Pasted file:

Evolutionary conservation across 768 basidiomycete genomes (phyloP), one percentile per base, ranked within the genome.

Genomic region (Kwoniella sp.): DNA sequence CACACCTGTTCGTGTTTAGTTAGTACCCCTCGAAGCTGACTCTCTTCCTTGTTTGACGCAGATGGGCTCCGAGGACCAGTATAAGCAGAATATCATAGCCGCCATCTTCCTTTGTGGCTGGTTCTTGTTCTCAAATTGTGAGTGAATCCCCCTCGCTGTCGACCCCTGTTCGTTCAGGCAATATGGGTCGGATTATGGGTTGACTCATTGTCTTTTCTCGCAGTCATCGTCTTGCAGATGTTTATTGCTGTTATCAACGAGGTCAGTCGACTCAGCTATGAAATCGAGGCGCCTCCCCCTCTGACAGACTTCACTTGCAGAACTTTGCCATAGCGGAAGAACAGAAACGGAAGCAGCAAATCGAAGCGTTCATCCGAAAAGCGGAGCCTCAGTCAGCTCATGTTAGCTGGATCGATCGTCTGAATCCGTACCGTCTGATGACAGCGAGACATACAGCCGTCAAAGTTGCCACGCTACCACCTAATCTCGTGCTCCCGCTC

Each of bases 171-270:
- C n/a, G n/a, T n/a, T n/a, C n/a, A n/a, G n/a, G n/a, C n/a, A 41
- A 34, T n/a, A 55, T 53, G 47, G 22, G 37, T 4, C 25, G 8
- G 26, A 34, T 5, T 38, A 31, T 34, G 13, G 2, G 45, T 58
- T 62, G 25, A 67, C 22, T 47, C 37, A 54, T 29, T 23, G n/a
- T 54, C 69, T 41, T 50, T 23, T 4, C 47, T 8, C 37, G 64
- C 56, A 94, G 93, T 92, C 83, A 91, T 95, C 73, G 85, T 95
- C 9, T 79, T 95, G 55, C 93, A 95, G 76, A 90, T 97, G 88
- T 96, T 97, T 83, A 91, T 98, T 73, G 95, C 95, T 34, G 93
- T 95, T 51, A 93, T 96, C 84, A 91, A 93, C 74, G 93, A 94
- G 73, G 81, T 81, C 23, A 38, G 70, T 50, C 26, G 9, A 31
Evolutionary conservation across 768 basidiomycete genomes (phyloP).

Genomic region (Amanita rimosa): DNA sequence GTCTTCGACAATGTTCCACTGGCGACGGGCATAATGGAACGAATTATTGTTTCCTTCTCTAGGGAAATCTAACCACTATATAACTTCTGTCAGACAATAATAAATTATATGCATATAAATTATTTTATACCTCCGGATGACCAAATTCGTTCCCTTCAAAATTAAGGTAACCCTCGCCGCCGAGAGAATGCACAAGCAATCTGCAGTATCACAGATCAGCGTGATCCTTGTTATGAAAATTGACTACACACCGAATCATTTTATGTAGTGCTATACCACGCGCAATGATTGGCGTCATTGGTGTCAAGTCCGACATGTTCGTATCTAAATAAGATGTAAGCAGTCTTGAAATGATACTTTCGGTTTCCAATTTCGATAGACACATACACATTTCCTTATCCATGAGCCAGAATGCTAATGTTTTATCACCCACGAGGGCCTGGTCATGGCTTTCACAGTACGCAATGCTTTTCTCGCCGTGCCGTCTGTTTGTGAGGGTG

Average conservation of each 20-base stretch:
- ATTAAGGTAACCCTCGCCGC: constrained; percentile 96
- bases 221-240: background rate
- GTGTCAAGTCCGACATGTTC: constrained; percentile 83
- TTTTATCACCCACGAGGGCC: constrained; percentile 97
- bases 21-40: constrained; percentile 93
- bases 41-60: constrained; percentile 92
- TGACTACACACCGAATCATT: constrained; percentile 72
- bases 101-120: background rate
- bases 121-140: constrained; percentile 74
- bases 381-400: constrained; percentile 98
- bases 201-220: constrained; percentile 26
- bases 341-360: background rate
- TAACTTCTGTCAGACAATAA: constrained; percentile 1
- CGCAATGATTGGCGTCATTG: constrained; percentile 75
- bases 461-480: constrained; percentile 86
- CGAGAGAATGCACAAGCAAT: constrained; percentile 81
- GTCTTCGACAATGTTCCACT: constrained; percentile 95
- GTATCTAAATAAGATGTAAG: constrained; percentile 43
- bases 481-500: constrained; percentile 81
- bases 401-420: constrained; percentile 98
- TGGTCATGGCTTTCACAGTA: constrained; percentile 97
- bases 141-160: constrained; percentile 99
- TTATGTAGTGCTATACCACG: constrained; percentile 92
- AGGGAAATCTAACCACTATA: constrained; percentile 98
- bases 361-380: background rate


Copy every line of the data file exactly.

Evolutionary conservation across 768 basidiomycete genomes (phyloP), one percentile per base, ranked within the genome.

Genomic region (Kwoniella sp.): DNA sequence CACACCTGTTCGTGTTTAGTTAGTACCCCTCGAAGCTGACTCTCTTCCTTGTTTGACGCAGATGGGCTCCGAGGACCAGTATAAGCAGAATATCATAGCCGCCATCTTCCTTTGTGGCTGGTTCTTGTTCTCAAATTGTGAGTGAATCCCCCTCGCTGTCGACCCCTGTTCGTTCAGGCAATATGGGTCGGATTATGGGTTGACTCATTGTCTTTTCTCGCAGTCATCGTCTTGCAGATGTTTATTGCTGTTATCAACGAGGTCAGTCGACTCAGCTATGAAATCGAGGCGCCTCCCCCTCTGACAGACTTCACTTGCAGAACTTTGCCATAGCGGAAGAACAGAAACGGAAGCAGCAAATCGAAGCGTTCATCCGAAAAGCGGAGCCTCAGTCAGCTCATGTTAGCTGGATCGATCGTCTGAATCCGTACCGTCTGATGACAGCGAGACATACAGCCGTCAAAGTTGCCACGCTACCACCTAATCTCGTGCTCCCGCTC

Each of bases 171-270:
- C n/a, G n/a, T n/a, T n/a, C n/a, A n/a, G n/a, G n/a, C n/a, A 41
- A 34, T n/a, A 55, T 53, G 47, G 22, G 37, T 4, C 25, G 8
- G 26, A 34, T 5, T 38, A 31, T 34, G 13, G 2, G 45, T 58
- T 62, G 25, A 67, C 22, T 47, C 37, A 54, T 29, T 23, G n/a
- T 54, C 69, T 41, T 50, T 23, T 4, C 47, T 8, C 37, G 64
- C 56, A 94, G 93, T 92, C 83, A 91, T 95, C 73, G 85, T 95
- C 9, T 79, T 95, G 55, C 93, A 95, G 76, A 90, T 97, G 88
- T 96, T 97, T 83, A 91, T 98, T 73, G 95, C 95, T 34, G 93
- T 95, T 51, A 93, T 96, C 84, A 91, A 93, C 74, G 93, A 94
- G 73, G 81, T 81, C 23, A 38, G 70, T 50, C 26, G 9, A 31
Evolutionary conservation across 768 basidiomycete genomes (phyloP).

Genomic region (Amanita rimosa): DNA sequence GTCTTCGACAATGTTCCACTGGCGACGGGCATAATGGAACGAATTATTGTTTCCTTCTCTAGGGAAATCTAACCACTATATAACTTCTGTCAGACAATAATAAATTATATGCATATAAATTATTTTATACCTCCGGATGACCAAATTCGTTCCCTTCAAAATTAAGGTAACCCTCGCCGCCGAGAGAATGCACAAGCAATCTGCAGTATCACAGATCAGCGTGATCCTTGTTATGAAAATTGACTACACACCGAATCATTTTATGTAGTGCTATACCACGCGCAATGATTGGCGTCATTGGTGTCAAGTCCGACATGTTCGTATCTAAATAAGATGTAAGCAGTCTTGAAATGATACTTTCGGTTTCCAATTTCGATAGACACATACACATTTCCTTATCCATGAGCCAGAATGCTAATGTTTTATCACCCACGAGGGCCTGGTCATGGCTTTCACAGTACGCAATGCTTTTCTCGCCGTGCCGTCTGTTTGTGAGGGTG

Average conservation of each 20-base stretch:
- ATTAAGGTAACCCTCGCCGC: constrained; percentile 96
- bases 221-240: background rate
- GTGTCAAGTCCGACATGTTC: constrained; percentile 83
- TTTTATCACCCACGAGGGCC: constrained; percentile 97
- bases 21-40: constrained; percentile 93
- bases 41-60: constrained; percentile 92
- TGACTACACACCGAATCATT: constrained; percentile 72
- bases 101-120: background rate
- bases 121-140: constrained; percentile 74
- bases 381-400: constrained; percentile 98
- bases 201-220: constrained; percentile 26
- bases 341-360: background rate
- TAACTTCTGTCAGACAATAA: constrained; percentile 1
- CGCAATGATTGGCGTCATTG: constrained; percentile 75
- bases 461-480: constrained; percentile 86
- CGAGAGAATGCACAAGCAAT: constrained; percentile 81
- GTCTTCGACAATGTTCCACT: constrained; percentile 95
- GTATCTAAATAAGATGTAAG: constrained; percentile 43
- bases 481-500: constrained; percentile 81
- bases 401-420: constrained; percentile 98
- TGGTCATGGCTTTCACAGTA: constrained; percentile 97
- bases 141-160: constrained; percentile 99
- TTATGTAGTGCTATACCACG: constrained; percentile 92
- AGGGAAATCTAACCACTATA: constrained; percentile 98
- bases 361-380: background rate